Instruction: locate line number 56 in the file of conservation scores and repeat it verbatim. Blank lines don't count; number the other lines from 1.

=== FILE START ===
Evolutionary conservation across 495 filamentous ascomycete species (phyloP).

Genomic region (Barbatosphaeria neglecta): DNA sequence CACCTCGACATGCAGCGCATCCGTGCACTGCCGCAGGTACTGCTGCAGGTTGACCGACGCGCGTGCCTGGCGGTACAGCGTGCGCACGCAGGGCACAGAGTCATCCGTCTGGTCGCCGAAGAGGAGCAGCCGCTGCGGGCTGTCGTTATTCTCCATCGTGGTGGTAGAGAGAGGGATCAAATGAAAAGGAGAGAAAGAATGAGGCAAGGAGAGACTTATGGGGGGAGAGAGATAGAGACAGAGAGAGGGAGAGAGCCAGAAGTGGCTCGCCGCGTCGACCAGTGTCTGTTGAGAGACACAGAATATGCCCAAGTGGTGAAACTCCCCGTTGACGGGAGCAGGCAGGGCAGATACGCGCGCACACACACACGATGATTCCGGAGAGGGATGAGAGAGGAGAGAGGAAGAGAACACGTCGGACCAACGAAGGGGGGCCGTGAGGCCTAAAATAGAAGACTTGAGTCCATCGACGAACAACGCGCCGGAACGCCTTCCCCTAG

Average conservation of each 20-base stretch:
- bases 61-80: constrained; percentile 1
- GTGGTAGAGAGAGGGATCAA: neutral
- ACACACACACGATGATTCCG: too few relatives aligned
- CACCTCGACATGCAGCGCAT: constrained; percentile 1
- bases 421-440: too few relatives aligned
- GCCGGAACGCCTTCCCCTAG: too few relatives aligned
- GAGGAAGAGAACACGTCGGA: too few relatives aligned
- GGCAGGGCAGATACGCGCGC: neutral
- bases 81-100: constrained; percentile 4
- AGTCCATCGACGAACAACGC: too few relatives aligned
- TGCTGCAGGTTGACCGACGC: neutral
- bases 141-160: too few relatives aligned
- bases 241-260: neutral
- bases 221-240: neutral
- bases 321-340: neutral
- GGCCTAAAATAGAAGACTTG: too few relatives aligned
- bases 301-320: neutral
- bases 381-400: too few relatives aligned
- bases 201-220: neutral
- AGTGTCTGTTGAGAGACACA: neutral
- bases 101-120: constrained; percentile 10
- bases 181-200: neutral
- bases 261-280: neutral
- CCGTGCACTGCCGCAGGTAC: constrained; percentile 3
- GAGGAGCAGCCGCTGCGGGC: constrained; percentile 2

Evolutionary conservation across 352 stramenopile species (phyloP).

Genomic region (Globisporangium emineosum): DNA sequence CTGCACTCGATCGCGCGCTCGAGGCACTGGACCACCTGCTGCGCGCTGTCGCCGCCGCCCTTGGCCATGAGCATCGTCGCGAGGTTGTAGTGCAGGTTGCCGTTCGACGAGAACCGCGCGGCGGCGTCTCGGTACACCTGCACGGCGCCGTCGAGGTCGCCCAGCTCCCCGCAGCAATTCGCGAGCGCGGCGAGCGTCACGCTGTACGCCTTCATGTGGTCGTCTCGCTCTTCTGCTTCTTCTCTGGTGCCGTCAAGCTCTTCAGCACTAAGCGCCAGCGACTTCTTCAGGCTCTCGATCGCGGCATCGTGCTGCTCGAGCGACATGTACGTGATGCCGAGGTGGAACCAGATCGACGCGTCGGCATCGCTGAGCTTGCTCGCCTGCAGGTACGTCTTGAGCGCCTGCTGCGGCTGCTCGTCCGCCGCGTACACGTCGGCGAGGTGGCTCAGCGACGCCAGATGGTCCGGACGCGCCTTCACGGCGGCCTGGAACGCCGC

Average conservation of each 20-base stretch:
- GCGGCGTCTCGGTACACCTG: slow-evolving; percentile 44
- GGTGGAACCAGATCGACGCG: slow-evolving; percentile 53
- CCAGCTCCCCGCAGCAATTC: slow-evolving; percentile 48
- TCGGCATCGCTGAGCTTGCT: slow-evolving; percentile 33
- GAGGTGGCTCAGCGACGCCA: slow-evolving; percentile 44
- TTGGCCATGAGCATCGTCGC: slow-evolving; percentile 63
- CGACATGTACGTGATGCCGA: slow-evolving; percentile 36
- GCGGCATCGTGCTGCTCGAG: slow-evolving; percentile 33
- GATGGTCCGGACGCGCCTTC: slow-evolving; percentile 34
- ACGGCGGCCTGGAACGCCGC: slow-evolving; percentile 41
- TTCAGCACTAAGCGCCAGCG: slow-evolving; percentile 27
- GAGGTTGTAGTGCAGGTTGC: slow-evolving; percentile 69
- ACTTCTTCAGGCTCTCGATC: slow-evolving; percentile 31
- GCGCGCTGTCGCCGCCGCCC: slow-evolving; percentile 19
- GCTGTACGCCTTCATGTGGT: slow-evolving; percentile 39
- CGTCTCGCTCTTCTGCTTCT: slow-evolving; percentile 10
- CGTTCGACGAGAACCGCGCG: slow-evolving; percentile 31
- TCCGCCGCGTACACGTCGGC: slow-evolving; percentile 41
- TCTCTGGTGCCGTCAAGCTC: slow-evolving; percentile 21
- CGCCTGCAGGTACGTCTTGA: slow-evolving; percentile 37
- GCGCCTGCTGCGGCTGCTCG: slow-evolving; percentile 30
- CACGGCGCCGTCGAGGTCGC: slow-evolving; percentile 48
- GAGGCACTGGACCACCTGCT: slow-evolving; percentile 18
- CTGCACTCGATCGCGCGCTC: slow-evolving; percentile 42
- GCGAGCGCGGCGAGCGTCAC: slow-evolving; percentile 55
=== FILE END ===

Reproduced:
- GCGAGCGCGGCGAGCGTCAC: slow-evolving; percentile 55